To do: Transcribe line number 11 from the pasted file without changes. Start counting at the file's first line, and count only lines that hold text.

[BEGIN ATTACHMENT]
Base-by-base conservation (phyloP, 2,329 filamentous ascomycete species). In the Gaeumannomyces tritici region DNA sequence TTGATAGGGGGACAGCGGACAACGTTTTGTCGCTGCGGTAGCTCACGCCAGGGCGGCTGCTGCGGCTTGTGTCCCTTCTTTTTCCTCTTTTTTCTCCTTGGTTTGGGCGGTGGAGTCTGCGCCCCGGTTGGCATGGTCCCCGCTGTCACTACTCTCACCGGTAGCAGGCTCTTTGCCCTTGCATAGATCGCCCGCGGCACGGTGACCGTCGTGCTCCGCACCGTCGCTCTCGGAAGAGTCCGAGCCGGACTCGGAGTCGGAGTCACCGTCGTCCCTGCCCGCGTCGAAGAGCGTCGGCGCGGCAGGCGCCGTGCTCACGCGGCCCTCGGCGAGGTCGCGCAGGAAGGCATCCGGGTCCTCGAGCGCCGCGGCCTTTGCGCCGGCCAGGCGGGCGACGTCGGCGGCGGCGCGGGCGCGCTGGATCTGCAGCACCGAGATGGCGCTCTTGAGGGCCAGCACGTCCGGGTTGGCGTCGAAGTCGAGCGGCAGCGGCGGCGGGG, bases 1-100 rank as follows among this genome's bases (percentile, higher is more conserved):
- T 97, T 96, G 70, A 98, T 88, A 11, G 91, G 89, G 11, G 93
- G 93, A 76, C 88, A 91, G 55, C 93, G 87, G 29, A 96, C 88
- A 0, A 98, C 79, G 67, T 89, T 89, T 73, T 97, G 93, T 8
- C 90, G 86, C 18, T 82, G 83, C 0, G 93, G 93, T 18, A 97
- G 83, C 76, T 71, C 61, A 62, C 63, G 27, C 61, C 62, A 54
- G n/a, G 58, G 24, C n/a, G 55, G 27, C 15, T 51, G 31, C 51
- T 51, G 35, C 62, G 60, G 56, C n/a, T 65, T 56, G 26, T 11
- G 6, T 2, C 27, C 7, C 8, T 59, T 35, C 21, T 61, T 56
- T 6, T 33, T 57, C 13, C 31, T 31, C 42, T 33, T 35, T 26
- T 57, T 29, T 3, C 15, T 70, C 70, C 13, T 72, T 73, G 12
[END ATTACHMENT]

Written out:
- T 57, T 29, T 3, C 15, T 70, C 70, C 13, T 72, T 73, G 12